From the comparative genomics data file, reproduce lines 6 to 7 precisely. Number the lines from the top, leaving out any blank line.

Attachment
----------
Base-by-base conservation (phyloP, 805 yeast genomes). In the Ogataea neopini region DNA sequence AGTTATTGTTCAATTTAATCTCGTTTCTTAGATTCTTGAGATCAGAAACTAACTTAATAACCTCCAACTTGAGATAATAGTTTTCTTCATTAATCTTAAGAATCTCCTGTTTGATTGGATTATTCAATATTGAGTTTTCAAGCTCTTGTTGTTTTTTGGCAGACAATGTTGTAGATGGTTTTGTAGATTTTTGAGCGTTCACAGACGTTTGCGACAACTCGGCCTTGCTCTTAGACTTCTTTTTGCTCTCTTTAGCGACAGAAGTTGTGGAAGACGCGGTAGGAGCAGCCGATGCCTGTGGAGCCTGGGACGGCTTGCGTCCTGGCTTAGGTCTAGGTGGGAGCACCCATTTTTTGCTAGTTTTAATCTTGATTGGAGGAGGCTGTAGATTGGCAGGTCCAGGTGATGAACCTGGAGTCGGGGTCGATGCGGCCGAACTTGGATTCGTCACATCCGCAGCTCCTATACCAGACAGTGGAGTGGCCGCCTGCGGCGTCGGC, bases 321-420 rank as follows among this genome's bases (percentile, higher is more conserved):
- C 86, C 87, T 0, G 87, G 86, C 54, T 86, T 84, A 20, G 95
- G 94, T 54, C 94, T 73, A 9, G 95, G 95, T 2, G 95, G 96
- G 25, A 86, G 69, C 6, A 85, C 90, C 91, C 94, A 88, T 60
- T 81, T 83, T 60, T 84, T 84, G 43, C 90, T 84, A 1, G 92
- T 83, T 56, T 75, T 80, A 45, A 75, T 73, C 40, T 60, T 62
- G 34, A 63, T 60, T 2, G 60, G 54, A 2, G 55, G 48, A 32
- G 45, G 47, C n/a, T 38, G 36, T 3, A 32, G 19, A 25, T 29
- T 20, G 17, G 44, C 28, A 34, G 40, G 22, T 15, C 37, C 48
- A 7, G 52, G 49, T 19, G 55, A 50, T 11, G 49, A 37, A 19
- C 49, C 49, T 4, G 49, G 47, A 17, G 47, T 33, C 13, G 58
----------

- T 83, T 56, T 75, T 80, A 45, A 75, T 73, C 40, T 60, T 62
- G 34, A 63, T 60, T 2, G 60, G 54, A 2, G 55, G 48, A 32